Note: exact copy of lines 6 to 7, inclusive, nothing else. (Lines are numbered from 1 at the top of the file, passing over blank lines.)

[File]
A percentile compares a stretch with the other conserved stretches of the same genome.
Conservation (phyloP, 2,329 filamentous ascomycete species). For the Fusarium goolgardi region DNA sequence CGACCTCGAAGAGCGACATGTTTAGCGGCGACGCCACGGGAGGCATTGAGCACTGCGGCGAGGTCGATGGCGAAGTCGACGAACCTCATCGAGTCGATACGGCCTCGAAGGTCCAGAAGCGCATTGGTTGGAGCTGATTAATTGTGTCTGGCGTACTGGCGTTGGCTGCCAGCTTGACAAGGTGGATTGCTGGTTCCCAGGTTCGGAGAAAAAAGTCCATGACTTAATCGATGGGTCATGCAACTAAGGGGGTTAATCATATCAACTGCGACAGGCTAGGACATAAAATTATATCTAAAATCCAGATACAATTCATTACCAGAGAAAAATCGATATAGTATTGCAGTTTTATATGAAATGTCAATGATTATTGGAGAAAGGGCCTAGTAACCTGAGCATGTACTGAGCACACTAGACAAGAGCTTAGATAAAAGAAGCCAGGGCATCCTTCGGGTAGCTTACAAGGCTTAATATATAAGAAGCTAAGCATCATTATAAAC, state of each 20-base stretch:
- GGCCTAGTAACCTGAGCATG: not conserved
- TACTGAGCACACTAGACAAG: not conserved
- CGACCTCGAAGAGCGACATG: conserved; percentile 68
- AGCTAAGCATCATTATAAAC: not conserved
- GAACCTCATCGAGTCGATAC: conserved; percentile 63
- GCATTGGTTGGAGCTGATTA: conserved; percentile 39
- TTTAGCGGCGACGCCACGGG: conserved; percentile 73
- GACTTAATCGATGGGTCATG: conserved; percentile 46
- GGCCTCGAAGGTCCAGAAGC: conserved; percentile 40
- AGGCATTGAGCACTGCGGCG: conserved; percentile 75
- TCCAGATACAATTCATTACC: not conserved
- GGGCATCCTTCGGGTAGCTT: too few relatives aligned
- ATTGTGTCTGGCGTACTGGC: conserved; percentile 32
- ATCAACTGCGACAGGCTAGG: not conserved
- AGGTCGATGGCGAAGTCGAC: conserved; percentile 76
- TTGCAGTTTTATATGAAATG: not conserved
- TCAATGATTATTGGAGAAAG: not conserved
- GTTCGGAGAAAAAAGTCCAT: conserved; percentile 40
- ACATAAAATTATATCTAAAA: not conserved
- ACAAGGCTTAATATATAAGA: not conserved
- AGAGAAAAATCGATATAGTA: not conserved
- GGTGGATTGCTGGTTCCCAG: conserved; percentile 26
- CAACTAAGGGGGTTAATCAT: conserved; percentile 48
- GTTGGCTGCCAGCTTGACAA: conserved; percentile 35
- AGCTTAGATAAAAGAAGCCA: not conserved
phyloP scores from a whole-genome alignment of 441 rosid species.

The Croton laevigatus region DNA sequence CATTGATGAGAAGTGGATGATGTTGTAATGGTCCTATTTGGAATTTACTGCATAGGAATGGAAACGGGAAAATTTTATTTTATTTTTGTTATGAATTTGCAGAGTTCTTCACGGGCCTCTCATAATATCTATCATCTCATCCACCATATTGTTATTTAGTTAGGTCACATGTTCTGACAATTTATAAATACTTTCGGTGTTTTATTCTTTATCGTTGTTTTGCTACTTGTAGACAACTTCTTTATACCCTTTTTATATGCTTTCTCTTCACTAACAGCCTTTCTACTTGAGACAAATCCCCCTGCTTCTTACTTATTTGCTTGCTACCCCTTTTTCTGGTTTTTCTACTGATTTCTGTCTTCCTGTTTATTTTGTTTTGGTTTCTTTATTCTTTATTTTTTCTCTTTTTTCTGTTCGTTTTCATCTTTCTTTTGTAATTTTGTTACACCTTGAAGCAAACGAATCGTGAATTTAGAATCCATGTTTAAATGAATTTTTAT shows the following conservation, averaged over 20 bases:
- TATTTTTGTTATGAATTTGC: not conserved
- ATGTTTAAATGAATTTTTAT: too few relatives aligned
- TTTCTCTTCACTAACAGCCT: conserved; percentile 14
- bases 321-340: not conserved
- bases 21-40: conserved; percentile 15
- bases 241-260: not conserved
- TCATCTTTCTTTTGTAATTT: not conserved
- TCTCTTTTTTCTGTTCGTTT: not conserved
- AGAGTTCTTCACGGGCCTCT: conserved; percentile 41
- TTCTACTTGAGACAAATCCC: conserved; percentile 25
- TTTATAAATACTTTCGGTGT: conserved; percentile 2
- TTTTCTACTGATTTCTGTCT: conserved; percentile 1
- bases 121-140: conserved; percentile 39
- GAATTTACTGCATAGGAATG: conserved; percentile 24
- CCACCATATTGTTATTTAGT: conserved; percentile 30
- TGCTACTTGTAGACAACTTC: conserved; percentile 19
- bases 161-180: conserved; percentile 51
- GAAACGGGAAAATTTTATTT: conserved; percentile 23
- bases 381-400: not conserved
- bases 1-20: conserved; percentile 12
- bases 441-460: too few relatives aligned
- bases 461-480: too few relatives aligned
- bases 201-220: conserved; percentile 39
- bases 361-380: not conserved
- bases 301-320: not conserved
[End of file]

- AGCTAAGCATCATTATAAAC: not conserved
- GAACCTCATCGAGTCGATAC: conserved; percentile 63